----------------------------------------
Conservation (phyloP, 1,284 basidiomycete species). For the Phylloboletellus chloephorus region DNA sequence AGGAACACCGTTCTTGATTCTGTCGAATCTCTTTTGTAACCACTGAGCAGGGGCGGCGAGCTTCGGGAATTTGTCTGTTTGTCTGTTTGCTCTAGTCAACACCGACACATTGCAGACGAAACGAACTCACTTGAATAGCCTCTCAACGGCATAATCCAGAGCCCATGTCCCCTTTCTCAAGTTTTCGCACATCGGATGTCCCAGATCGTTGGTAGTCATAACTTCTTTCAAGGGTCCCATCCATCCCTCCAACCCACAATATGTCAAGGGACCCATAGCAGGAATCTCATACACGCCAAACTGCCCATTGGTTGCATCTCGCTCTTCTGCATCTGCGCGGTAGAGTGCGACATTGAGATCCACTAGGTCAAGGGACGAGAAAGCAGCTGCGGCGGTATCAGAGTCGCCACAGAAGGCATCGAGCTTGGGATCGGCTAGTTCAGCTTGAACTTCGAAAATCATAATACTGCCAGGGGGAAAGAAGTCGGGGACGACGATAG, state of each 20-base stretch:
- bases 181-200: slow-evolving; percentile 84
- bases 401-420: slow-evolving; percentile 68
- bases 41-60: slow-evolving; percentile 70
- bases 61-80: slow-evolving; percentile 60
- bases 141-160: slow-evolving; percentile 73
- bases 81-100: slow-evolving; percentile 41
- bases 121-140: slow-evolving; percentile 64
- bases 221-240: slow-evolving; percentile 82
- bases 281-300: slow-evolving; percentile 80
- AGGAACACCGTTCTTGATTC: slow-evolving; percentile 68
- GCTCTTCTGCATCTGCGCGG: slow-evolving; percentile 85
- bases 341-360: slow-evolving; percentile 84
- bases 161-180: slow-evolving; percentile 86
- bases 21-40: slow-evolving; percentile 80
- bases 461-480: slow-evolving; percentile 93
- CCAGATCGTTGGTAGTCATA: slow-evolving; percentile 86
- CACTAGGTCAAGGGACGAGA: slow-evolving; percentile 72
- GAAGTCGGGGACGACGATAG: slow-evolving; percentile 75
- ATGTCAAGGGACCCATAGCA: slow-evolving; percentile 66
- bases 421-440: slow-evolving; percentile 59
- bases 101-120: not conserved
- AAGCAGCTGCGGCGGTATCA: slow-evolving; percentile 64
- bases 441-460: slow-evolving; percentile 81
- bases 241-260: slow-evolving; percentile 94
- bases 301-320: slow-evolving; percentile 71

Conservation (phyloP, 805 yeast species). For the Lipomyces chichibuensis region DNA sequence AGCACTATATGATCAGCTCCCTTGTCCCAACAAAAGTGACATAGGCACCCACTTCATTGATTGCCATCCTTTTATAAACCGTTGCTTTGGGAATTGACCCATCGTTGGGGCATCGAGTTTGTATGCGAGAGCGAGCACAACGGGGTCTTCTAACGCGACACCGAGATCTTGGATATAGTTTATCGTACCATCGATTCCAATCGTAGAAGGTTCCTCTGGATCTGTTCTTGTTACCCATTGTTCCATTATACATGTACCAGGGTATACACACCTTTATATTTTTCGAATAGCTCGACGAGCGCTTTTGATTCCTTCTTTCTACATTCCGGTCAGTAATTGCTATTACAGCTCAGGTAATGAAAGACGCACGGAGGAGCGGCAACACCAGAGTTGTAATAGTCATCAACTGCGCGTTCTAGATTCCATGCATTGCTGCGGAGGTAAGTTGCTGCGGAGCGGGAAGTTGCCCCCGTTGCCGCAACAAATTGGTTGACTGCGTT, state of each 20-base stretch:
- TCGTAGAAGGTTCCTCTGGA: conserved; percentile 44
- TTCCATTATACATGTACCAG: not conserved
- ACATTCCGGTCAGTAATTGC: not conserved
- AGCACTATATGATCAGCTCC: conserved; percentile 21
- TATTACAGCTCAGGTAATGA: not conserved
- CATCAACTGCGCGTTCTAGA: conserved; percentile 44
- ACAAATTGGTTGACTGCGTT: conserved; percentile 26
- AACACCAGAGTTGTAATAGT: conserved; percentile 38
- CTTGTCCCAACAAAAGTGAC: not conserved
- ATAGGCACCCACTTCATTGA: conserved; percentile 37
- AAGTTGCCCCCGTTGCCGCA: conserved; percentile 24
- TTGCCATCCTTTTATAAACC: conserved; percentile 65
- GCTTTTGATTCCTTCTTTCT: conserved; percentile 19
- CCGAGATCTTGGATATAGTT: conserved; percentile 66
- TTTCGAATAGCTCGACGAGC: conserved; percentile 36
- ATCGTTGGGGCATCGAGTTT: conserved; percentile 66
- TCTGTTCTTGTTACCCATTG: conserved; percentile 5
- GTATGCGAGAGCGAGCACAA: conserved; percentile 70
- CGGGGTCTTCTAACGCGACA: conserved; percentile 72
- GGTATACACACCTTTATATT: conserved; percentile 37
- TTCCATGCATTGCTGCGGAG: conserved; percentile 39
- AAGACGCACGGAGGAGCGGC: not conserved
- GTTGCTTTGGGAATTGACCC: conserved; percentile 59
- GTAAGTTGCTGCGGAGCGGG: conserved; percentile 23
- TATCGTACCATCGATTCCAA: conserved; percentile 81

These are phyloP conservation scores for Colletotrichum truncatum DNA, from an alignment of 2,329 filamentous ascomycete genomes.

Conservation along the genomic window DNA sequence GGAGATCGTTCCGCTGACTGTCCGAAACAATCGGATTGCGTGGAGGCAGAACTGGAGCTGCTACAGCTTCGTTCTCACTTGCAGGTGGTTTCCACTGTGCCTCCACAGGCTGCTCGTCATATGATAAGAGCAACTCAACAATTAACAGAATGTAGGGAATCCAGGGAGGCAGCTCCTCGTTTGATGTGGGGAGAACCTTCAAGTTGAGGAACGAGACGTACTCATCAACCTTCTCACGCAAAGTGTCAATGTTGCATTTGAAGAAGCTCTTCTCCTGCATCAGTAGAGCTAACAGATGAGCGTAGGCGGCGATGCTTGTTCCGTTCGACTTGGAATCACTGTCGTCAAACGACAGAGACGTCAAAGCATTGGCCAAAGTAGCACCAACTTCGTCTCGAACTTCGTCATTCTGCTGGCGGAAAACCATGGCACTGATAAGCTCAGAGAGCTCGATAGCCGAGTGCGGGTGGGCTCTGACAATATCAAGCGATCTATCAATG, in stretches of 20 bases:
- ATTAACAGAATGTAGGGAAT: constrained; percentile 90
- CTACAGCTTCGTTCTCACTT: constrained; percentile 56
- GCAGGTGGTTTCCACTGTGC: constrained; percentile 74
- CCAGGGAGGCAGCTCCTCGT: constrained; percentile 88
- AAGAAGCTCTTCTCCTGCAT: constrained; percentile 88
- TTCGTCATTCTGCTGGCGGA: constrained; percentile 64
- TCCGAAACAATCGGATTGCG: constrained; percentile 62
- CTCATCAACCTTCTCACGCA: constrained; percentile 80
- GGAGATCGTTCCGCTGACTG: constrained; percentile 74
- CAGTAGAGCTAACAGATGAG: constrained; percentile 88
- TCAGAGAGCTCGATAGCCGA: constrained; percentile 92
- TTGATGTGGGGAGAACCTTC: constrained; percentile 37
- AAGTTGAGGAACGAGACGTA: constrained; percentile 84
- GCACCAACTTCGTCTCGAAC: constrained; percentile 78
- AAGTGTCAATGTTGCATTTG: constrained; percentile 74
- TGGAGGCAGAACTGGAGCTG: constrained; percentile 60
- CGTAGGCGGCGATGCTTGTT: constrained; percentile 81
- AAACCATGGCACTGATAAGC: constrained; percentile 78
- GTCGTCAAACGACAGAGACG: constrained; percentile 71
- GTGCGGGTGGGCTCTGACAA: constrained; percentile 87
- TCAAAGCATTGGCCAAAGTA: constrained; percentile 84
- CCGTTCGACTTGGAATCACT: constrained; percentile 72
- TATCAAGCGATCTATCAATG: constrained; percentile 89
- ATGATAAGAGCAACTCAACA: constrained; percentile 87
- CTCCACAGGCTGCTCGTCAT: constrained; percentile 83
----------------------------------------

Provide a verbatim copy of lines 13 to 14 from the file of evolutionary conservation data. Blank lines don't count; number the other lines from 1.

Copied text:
- bases 341-360: slow-evolving; percentile 84
- bases 161-180: slow-evolving; percentile 86